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Save Kenya from chaos, urge leaders

Sunday April 12 2009

John Cardinal Njue leads faithfuls during the Easter Sunday mass at Holy Family Basilica on Sunday to commemorate the risen Christ. Photo/PHOEBE OKALL (NAIROBI)

John Cardinal Njue leads the congregation through Easter Sunday mass at Holy Family Basilica on Sunday to commemorate the risen Christ. Photo/PHOEBE OKALL (NAIROBI)  

By NATION Team

Christian leaders on Sunday urged President Kibaki and Prime Minister Raila Odinga to save the nation from plunging into turmoil. Delivering his Easter message, Methodist Church Bishop Pius Kagwi appealled to the principals to avert a repeat of the post-poll violence.

“A good leader will give up his life to save the nation rather than cause the death of innocent people. What happiness do you get when the country is on fire? We are celebrating Easter because our Lord Jesus Christ gave his life to save humanity from evil. Why can’t our leaders borrow a leaf from Christ? The nation is more important than two people,” bishop Kagwi said.

He urged Mr Odinga to boost his chances in the 2012 election by exemplary leadership. “This is a chance for the PM to market himself to Kenyans. The President has nothing to lose as he is serving his last term,” said the bishop.

Jesus Celebration Centre pastor Wilfred Baraza said the faithful have been praying for the leaders and urged President Kibaki and Mr Odinga to calm the storm.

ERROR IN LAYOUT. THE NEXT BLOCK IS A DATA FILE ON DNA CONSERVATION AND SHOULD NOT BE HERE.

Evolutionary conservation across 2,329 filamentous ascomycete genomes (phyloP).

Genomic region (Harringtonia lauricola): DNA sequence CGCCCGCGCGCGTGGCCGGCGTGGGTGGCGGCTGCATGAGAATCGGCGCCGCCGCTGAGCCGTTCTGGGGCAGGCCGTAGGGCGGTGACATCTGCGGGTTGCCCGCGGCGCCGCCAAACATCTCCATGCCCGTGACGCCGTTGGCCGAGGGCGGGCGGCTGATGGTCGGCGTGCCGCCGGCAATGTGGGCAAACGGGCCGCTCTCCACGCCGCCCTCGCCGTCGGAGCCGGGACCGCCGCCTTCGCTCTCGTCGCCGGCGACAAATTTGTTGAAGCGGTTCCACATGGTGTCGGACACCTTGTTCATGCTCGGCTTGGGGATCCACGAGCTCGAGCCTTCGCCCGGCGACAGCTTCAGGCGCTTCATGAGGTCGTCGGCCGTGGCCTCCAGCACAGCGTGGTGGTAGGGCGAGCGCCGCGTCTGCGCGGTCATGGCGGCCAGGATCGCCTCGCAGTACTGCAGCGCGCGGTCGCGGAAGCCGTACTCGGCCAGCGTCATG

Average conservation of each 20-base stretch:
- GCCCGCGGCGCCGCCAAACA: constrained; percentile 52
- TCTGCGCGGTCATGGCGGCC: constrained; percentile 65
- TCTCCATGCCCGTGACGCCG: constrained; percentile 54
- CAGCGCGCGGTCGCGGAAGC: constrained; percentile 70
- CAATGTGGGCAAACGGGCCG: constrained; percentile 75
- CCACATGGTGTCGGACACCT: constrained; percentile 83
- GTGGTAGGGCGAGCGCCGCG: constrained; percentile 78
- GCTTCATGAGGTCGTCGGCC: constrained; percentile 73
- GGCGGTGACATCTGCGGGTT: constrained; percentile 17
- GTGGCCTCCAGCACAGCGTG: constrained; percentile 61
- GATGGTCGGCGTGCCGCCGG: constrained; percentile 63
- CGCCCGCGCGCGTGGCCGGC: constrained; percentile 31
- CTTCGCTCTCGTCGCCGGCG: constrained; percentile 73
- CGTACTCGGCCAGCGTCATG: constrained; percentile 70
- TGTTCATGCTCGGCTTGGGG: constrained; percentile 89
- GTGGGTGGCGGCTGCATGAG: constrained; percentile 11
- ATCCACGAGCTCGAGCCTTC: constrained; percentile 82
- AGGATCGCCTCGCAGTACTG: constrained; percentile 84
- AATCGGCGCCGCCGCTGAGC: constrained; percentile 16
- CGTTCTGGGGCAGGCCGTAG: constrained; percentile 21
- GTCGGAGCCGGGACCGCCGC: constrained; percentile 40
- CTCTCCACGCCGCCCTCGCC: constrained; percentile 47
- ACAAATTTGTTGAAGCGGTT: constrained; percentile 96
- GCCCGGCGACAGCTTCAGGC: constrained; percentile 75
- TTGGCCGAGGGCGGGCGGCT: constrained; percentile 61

The Anglican Church of Kenya Katakwa Diocese’s Bishop Zakayo Epus accused the two of failing Kenyans. “Are they ready to accept that they have failed? Success must be preceded by repentance which I beseech the two to do,” he said at the St Thomas ACK Cathedral Church in Amagoro.

Earlier, Bishop Epus’s predecessor, Eliud Okiring Daudi Ramaina accused ODM-Kenya leader Vice President Kalonzo Musyoka of fomenting discord.

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In Nairobi, Anglican Archbishop Benjamin Nzimbi urged the partners to give dialogue a chance. “That Kilaguni failed does not mean the end of dialogue. They can go anywhere else and talk,” Archbishop Nzimbi said at the All Saints Cathedral in Nairobi.

He said reforms should get priority. “The first reform should be a lean Cabinet of 17 ministers. This way, the principals can show their concern for the nation.” He said the situation was not as bad as many would like to believe and it could be salvaged through dialogue.

The head of the Catholic Church, John Cardinal Njue, had the same message. Cardinal Njue said Kenya’s future is in the hands of the President and Prime Minister. “The principals cannot run away from it,” he said at the Holy Family Basilica.

Cardinal Njue likened a fresh election to constructing a building on a shaky foundation. “We are dealing with a wounded people and it would be unfortunate to scratch their wounds,” he cautioned. He called on hardliners in ODM and PNU to soften their stance. “This is not about who is stronger,” he said.

Reports by Mathias Ringa, Henry Andanje, Sammy Cheboi and Caroline Wafula